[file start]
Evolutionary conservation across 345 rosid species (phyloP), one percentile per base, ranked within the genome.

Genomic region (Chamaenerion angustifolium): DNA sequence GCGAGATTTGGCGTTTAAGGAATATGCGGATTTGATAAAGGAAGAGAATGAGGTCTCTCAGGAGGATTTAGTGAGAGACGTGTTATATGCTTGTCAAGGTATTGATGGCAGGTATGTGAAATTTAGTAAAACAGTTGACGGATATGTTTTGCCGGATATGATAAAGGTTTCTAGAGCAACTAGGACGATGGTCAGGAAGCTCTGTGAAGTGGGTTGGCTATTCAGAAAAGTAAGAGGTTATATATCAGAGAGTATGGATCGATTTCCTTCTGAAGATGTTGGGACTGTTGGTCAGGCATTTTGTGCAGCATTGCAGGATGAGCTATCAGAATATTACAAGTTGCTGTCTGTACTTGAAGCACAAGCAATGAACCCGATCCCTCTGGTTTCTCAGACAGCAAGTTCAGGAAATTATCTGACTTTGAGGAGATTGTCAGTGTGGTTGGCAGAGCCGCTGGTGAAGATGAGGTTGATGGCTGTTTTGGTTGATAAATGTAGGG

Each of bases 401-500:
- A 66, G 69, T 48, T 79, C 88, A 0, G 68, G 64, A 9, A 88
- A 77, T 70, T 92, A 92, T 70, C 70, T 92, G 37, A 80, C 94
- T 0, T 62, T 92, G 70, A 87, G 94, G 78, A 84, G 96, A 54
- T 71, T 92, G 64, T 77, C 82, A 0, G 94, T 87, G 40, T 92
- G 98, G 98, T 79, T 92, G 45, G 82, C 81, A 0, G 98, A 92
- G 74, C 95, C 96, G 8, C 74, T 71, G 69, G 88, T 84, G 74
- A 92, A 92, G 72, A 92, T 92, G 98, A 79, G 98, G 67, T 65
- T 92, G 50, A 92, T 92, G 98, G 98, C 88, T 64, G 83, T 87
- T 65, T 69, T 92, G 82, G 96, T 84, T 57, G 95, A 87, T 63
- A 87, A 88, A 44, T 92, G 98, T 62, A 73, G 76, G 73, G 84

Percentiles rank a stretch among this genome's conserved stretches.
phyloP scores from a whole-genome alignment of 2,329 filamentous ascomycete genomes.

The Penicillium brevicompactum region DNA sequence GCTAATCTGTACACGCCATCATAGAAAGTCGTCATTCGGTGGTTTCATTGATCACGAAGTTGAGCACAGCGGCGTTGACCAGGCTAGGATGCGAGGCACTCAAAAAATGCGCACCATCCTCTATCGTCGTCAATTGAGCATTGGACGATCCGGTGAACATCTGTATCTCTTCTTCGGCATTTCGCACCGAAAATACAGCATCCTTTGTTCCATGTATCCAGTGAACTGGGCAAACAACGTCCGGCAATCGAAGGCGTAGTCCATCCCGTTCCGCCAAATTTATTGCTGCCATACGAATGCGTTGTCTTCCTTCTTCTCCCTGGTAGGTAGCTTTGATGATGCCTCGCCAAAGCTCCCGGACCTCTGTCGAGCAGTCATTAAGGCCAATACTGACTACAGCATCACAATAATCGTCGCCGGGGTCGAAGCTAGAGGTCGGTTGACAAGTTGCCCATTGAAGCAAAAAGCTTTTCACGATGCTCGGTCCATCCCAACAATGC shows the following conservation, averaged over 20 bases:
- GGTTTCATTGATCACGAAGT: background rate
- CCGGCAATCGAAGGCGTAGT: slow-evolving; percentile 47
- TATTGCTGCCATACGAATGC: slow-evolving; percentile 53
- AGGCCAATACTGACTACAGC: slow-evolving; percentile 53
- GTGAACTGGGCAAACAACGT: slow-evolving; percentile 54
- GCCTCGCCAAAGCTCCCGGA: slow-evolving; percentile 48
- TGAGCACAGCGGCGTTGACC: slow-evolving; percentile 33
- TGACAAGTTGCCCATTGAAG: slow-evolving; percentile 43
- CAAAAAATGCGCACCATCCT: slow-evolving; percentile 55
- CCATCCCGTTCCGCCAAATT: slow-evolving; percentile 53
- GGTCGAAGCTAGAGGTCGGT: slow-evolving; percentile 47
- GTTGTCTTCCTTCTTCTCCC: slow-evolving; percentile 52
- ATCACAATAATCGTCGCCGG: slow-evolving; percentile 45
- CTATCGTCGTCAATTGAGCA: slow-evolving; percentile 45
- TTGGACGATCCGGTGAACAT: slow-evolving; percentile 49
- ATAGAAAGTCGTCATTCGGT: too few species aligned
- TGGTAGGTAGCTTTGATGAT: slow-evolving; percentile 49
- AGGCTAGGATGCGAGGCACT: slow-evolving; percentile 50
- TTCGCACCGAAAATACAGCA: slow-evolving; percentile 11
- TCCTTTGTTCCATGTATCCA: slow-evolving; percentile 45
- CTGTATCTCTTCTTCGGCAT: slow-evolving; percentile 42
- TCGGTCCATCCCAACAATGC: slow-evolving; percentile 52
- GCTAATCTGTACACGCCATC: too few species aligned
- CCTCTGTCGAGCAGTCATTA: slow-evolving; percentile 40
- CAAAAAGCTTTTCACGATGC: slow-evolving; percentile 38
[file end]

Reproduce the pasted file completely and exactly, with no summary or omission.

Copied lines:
Evolutionary conservation across 345 rosid species (phyloP), one percentile per base, ranked within the genome.

Genomic region (Chamaenerion angustifolium): DNA sequence GCGAGATTTGGCGTTTAAGGAATATGCGGATTTGATAAAGGAAGAGAATGAGGTCTCTCAGGAGGATTTAGTGAGAGACGTGTTATATGCTTGTCAAGGTATTGATGGCAGGTATGTGAAATTTAGTAAAACAGTTGACGGATATGTTTTGCCGGATATGATAAAGGTTTCTAGAGCAACTAGGACGATGGTCAGGAAGCTCTGTGAAGTGGGTTGGCTATTCAGAAAAGTAAGAGGTTATATATCAGAGAGTATGGATCGATTTCCTTCTGAAGATGTTGGGACTGTTGGTCAGGCATTTTGTGCAGCATTGCAGGATGAGCTATCAGAATATTACAAGTTGCTGTCTGTACTTGAAGCACAAGCAATGAACCCGATCCCTCTGGTTTCTCAGACAGCAAGTTCAGGAAATTATCTGACTTTGAGGAGATTGTCAGTGTGGTTGGCAGAGCCGCTGGTGAAGATGAGGTTGATGGCTGTTTTGGTTGATAAATGTAGGG

Each of bases 401-500:
- A 66, G 69, T 48, T 79, C 88, A 0, G 68, G 64, A 9, A 88
- A 77, T 70, T 92, A 92, T 70, C 70, T 92, G 37, A 80, C 94
- T 0, T 62, T 92, G 70, A 87, G 94, G 78, A 84, G 96, A 54
- T 71, T 92, G 64, T 77, C 82, A 0, G 94, T 87, G 40, T 92
- G 98, G 98, T 79, T 92, G 45, G 82, C 81, A 0, G 98, A 92
- G 74, C 95, C 96, G 8, C 74, T 71, G 69, G 88, T 84, G 74
- A 92, A 92, G 72, A 92, T 92, G 98, A 79, G 98, G 67, T 65
- T 92, G 50, A 92, T 92, G 98, G 98, C 88, T 64, G 83, T 87
- T 65, T 69, T 92, G 82, G 96, T 84, T 57, G 95, A 87, T 63
- A 87, A 88, A 44, T 92, G 98, T 62, A 73, G 76, G 73, G 84

Percentiles rank a stretch among this genome's conserved stretches.
phyloP scores from a whole-genome alignment of 2,329 filamentous ascomycete genomes.

The Penicillium brevicompactum region DNA sequence GCTAATCTGTACACGCCATCATAGAAAGTCGTCATTCGGTGGTTTCATTGATCACGAAGTTGAGCACAGCGGCGTTGACCAGGCTAGGATGCGAGGCACTCAAAAAATGCGCACCATCCTCTATCGTCGTCAATTGAGCATTGGACGATCCGGTGAACATCTGTATCTCTTCTTCGGCATTTCGCACCGAAAATACAGCATCCTTTGTTCCATGTATCCAGTGAACTGGGCAAACAACGTCCGGCAATCGAAGGCGTAGTCCATCCCGTTCCGCCAAATTTATTGCTGCCATACGAATGCGTTGTCTTCCTTCTTCTCCCTGGTAGGTAGCTTTGATGATGCCTCGCCAAAGCTCCCGGACCTCTGTCGAGCAGTCATTAAGGCCAATACTGACTACAGCATCACAATAATCGTCGCCGGGGTCGAAGCTAGAGGTCGGTTGACAAGTTGCCCATTGAAGCAAAAAGCTTTTCACGATGCTCGGTCCATCCCAACAATGC shows the following conservation, averaged over 20 bases:
- GGTTTCATTGATCACGAAGT: background rate
- CCGGCAATCGAAGGCGTAGT: slow-evolving; percentile 47
- TATTGCTGCCATACGAATGC: slow-evolving; percentile 53
- AGGCCAATACTGACTACAGC: slow-evolving; percentile 53
- GTGAACTGGGCAAACAACGT: slow-evolving; percentile 54
- GCCTCGCCAAAGCTCCCGGA: slow-evolving; percentile 48
- TGAGCACAGCGGCGTTGACC: slow-evolving; percentile 33
- TGACAAGTTGCCCATTGAAG: slow-evolving; percentile 43
- CAAAAAATGCGCACCATCCT: slow-evolving; percentile 55
- CCATCCCGTTCCGCCAAATT: slow-evolving; percentile 53
- GGTCGAAGCTAGAGGTCGGT: slow-evolving; percentile 47
- GTTGTCTTCCTTCTTCTCCC: slow-evolving; percentile 52
- ATCACAATAATCGTCGCCGG: slow-evolving; percentile 45
- CTATCGTCGTCAATTGAGCA: slow-evolving; percentile 45
- TTGGACGATCCGGTGAACAT: slow-evolving; percentile 49
- ATAGAAAGTCGTCATTCGGT: too few species aligned
- TGGTAGGTAGCTTTGATGAT: slow-evolving; percentile 49
- AGGCTAGGATGCGAGGCACT: slow-evolving; percentile 50
- TTCGCACCGAAAATACAGCA: slow-evolving; percentile 11
- TCCTTTGTTCCATGTATCCA: slow-evolving; percentile 45
- CTGTATCTCTTCTTCGGCAT: slow-evolving; percentile 42
- TCGGTCCATCCCAACAATGC: slow-evolving; percentile 52
- GCTAATCTGTACACGCCATC: too few species aligned
- CCTCTGTCGAGCAGTCATTA: slow-evolving; percentile 40
- CAAAAAGCTTTTCACGATGC: slow-evolving; percentile 38